She’s been my rock– always reminding me who I am, to never settle. To rely on God’s timing. To remember that what I want– a sober, Catholic man– IS possible. And that I deserve it. She makes me laugh. She enjoys doing the same corny things I do. She moved to Texas not long ago because she felt God calling her to go and I miss her dearly. She indulged my propensity to take silly pictures every time we got together. As single gals, we spent a few Christmas Eve’s together. They were our Christmas sleep-overs. We’d watch a movie, cuddle up with her American Bulldog, Hodgins, and then in the morning, wake up and listen to Bing Crosby on vinyl and make pancakes. We bowled together on NYE, both sober. We went to see a hair metal tribute band at several venues. One time I got horrendously lost, and it took me seriously a full HOUR and a half to arrive. Rather than do the easy thing and venture inside to watch the show, Leslie sat at a table near the door, keeping a vigil until I arrived. Because that’s the kind of friends she is– she cared more that I got there safe. She wanted to be available to text or answer if I called, to help direct me. Talk about a wonderful selfless gesture. And when I arrived, she didn’t glare at me or lecture me about making her wait, like many would have. She merely ran at me in a full-force hug, squealing with glee that I was THERE! It was a St. Patrick’s Day show. We ran in together and danced front row and took pictures as always.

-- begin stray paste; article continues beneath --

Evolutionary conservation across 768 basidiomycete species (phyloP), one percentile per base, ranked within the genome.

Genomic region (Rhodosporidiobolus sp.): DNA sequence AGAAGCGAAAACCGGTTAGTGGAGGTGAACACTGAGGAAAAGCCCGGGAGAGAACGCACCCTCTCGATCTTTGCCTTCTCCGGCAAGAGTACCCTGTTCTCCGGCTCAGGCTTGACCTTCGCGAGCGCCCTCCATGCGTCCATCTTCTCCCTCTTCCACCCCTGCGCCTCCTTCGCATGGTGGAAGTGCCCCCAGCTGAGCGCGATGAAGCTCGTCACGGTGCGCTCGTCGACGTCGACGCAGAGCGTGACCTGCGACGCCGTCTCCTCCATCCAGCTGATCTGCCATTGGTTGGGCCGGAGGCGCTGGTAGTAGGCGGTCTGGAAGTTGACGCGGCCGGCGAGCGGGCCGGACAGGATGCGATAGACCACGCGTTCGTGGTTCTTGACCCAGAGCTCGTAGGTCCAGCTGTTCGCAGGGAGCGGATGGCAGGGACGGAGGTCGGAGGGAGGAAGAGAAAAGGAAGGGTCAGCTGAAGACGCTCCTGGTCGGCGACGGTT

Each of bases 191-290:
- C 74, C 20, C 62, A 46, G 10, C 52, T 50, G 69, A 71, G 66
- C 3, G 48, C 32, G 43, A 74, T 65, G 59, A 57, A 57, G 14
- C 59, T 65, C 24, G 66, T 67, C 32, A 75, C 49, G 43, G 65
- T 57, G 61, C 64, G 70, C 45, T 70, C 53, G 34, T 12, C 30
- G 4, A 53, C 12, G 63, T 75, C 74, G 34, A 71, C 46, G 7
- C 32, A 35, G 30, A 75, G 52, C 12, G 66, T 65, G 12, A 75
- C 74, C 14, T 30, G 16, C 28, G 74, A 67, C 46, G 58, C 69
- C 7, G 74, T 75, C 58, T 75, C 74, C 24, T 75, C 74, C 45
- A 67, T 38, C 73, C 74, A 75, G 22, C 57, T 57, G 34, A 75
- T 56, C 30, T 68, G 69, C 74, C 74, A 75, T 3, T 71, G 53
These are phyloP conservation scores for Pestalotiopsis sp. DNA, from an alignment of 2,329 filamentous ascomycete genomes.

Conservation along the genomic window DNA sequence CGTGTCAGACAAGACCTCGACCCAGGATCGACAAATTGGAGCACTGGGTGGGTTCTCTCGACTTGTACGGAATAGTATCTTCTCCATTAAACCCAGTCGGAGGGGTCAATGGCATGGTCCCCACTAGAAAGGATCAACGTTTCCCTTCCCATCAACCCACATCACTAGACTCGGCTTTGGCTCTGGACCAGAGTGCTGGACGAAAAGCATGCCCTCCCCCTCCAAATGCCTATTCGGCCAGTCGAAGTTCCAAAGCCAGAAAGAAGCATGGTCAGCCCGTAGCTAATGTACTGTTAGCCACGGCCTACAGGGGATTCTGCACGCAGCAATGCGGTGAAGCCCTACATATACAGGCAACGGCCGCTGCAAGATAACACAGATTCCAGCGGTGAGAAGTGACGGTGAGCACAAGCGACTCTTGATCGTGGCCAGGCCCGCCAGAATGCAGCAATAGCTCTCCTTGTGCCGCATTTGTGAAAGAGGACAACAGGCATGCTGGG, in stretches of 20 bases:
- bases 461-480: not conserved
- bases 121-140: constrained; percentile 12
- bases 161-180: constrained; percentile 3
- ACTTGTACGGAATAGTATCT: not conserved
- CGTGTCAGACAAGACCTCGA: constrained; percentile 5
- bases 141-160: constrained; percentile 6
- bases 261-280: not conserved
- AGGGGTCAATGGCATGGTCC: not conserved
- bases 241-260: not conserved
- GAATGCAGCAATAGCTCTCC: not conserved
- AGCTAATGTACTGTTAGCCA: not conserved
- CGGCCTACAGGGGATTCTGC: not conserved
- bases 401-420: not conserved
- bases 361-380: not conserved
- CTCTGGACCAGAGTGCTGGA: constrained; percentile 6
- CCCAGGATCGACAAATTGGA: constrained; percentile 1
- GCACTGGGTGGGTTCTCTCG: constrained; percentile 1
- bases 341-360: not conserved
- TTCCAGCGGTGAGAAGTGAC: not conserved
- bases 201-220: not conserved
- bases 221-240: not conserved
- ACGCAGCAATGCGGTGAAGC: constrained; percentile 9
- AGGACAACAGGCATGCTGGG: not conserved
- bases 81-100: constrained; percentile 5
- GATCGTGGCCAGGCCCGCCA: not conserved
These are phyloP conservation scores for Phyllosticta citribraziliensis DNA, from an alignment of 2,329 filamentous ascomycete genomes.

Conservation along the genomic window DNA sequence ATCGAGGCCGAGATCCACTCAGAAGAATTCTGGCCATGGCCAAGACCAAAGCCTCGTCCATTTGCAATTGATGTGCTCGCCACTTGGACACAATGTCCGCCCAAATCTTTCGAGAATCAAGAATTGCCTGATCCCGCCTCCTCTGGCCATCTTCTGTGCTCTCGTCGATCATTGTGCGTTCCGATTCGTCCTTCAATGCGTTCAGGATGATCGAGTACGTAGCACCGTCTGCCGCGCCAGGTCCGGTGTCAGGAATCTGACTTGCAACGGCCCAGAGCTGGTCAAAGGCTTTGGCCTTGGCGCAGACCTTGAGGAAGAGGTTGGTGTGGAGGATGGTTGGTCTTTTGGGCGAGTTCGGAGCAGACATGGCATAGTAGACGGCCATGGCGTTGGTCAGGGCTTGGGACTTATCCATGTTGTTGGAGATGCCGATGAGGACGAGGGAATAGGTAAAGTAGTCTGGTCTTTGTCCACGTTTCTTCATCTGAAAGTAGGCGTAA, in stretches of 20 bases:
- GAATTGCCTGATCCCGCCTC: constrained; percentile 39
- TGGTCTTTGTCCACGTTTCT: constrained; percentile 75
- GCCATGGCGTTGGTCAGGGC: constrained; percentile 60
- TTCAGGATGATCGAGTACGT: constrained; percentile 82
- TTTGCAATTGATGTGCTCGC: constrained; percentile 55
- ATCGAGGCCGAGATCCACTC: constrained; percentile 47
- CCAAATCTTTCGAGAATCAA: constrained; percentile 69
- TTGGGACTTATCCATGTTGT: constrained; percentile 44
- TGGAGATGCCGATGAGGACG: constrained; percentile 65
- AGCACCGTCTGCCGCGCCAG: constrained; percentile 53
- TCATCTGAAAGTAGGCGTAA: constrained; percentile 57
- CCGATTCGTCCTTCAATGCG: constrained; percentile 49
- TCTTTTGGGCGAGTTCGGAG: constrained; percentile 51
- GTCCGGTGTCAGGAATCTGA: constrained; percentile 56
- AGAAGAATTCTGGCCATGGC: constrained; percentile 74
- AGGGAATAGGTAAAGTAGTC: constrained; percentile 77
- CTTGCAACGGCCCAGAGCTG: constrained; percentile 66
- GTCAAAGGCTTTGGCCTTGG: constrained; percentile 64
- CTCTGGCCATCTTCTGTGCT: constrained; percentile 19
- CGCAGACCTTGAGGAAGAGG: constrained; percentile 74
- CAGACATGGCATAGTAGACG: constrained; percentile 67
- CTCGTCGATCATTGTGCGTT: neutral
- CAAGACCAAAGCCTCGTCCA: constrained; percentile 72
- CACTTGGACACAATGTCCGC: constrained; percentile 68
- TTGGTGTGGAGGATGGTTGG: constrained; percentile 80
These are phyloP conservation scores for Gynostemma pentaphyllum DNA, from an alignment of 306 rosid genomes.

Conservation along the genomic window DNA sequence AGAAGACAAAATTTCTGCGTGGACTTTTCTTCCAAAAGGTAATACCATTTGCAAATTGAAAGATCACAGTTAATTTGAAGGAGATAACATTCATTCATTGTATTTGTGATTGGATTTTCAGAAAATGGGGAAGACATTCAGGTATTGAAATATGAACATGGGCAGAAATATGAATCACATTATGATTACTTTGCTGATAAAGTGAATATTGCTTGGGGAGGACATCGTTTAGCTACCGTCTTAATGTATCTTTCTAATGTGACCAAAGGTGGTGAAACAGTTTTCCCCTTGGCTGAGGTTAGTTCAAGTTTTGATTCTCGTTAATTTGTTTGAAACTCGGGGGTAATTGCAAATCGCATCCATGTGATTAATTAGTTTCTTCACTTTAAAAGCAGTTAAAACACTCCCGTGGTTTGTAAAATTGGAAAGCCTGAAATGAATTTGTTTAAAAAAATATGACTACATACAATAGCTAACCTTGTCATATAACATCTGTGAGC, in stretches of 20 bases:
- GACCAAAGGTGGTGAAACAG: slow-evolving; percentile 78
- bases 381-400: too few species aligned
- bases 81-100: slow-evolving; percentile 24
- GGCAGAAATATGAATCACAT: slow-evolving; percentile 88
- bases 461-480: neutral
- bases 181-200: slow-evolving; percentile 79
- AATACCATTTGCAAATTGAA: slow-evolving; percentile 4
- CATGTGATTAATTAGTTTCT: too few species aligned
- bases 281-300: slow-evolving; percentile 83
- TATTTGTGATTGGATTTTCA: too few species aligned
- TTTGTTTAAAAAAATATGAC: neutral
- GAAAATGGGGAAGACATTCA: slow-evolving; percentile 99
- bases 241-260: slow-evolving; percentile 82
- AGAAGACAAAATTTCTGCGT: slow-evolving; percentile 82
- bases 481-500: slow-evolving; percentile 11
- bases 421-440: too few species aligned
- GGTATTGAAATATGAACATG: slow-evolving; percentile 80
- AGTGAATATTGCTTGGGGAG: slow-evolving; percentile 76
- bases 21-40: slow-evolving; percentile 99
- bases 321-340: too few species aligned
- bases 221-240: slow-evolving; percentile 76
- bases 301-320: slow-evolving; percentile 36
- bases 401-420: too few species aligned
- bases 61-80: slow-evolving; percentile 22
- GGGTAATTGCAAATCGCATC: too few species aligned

She is the Elinor to my Marianne. She and I watched “Willow” together– my first time ever! She loves Madea.

Leslie is a prayer warrior. How many times we’ve cried over the phone to each other, prayed it out. Or when I was dejected or feeling frustrated, she’d text Bible verses to me. She gives her full attention. She’s always excited to pray. When she does pray for me and with me, her words sometimes surprise me, because she always sees the best in me– things I don’t always notice in myself, but desperately needed to know. Affirmations that fit right into my heart.

Before she moved, she bought me a little red pin button that says “You are Loved,” in red and white, so that I wouldn’t feel alone without her.

You see the light of Christ in her, if you’re lucky enough to know her. She’s the kind of woman who shines a light for God without trying. It’s in her generosity, her patience, her empathy.

Her beauty radiates. She is a woman comfortable with herself, secure in the love of God. She knows that she is the Daughter of a King.